Deforestation may cause initial increase in malaria infections across Southeast Asia

Deforestation may cause an initial increase in malaria infections across Southeast Asia before leading to later decreases, a study published today in eLife suggests.

The results may help malaria control programs in the region develop better strategies for eliminating malaria infections and educating residents on how to protect themselves from infection.

Mosquitos spread the malaria parasite to humans causing infections that can be severe and sometimes deadly. In the area along the Mekong river in Southeast Asia, many residents hunt or harvest wood in the surrounding forests, which can increase their risk of infection. Yet recent outbreaks of malaria in the region have also been linked to deforestation.

As countries in the region focus their malaria control and elimination efforts on reducing forest-related transmission, understanding the impact of deforestation on malaria rates is essential."

Francois Rerolle, Study First Author and Graduate Student Researcher, University of California San Francisco (UCSF), US

Rerolle alsowho works within the UCSF Malaria Elimination Initiative. To better understand the effects of deforestation on malaria transmission, Rerolle and colleagues examined both forest cover data and village-level malaria incidence data from 2013-2016 in two regions within the Greater Mekong Sub-region.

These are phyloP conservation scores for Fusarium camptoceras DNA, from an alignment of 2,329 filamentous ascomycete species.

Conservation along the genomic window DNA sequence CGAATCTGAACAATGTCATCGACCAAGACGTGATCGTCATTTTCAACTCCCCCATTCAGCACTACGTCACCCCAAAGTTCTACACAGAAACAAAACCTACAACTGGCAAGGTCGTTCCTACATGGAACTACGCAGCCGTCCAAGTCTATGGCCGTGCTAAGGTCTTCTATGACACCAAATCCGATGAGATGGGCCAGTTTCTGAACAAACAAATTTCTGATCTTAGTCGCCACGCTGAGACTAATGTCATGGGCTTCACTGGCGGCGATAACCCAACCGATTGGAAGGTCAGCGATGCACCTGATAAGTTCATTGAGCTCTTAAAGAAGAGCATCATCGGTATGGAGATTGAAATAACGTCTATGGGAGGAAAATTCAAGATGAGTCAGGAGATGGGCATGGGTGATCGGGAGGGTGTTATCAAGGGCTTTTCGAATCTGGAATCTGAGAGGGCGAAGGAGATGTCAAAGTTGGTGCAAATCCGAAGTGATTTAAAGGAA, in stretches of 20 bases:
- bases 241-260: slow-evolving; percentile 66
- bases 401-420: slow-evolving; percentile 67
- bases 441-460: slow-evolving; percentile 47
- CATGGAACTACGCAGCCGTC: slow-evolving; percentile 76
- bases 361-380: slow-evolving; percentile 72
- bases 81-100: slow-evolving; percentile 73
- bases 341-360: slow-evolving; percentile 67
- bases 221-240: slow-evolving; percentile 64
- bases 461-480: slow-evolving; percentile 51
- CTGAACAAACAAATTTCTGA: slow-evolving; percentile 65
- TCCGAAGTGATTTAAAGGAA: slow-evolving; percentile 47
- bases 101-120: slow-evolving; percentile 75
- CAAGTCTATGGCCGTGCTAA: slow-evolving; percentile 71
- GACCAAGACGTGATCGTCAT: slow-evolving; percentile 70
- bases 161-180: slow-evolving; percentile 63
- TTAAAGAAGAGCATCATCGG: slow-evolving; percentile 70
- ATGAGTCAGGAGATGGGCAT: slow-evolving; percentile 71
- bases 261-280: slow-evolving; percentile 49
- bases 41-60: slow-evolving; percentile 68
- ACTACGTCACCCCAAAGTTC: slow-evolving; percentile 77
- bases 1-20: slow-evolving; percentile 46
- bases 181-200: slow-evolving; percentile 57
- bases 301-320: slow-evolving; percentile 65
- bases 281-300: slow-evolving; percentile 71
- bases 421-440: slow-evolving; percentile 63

They found that in the first two years following deforestation activities, malaria infections increased in villages in the area, but then decreased in later years. This trend was mostly driven by infections with the malaria parasite Plasmodium falciparum.

Deforestation in the immediate 1-10-kilometer radius surrounding villages did not affect malaria rates, but deforestation in a wider 30-kilometer radius around the villages did. The authors say this is likely due to the effect that wider deforestation can have on human behavior.

"We suspect that people making longer and deeper trips into the forest results in increased exposure to mosquitoes, putting forest-goers at risk," Rerolle explains.

Previously, studies on the Amazon in South America have found increased malaria infections in the first 6-8 years after deforestation, after which malaria rates fall. The difference in timing may be due to regional differences.

The previous studies in the Amazon looked at deforestation driven by non-indigenous people moving deeper into the forest, while communities in the current study have long lived at the forest edges and rely on subsistence agriculture.

"Our work provides a more complete picture of the nuanced effects of deforestation on malaria infections," says senior author Adam Bennett, Program Lead at the UCSF Malaria Elimination Initiative. "It may encourage more in-depth studies on the environmental and behavioral drivers of malaria to help inform strategies for disease elimination."

Journal reference:

Rerolle, F., et al. (2021) Spatio-temporal associations between deforestation and malaria incidence in Lao PDR. eLife.


The opinions expressed here are the views of the writer and do not necessarily reflect the views and opinions of News Medical.
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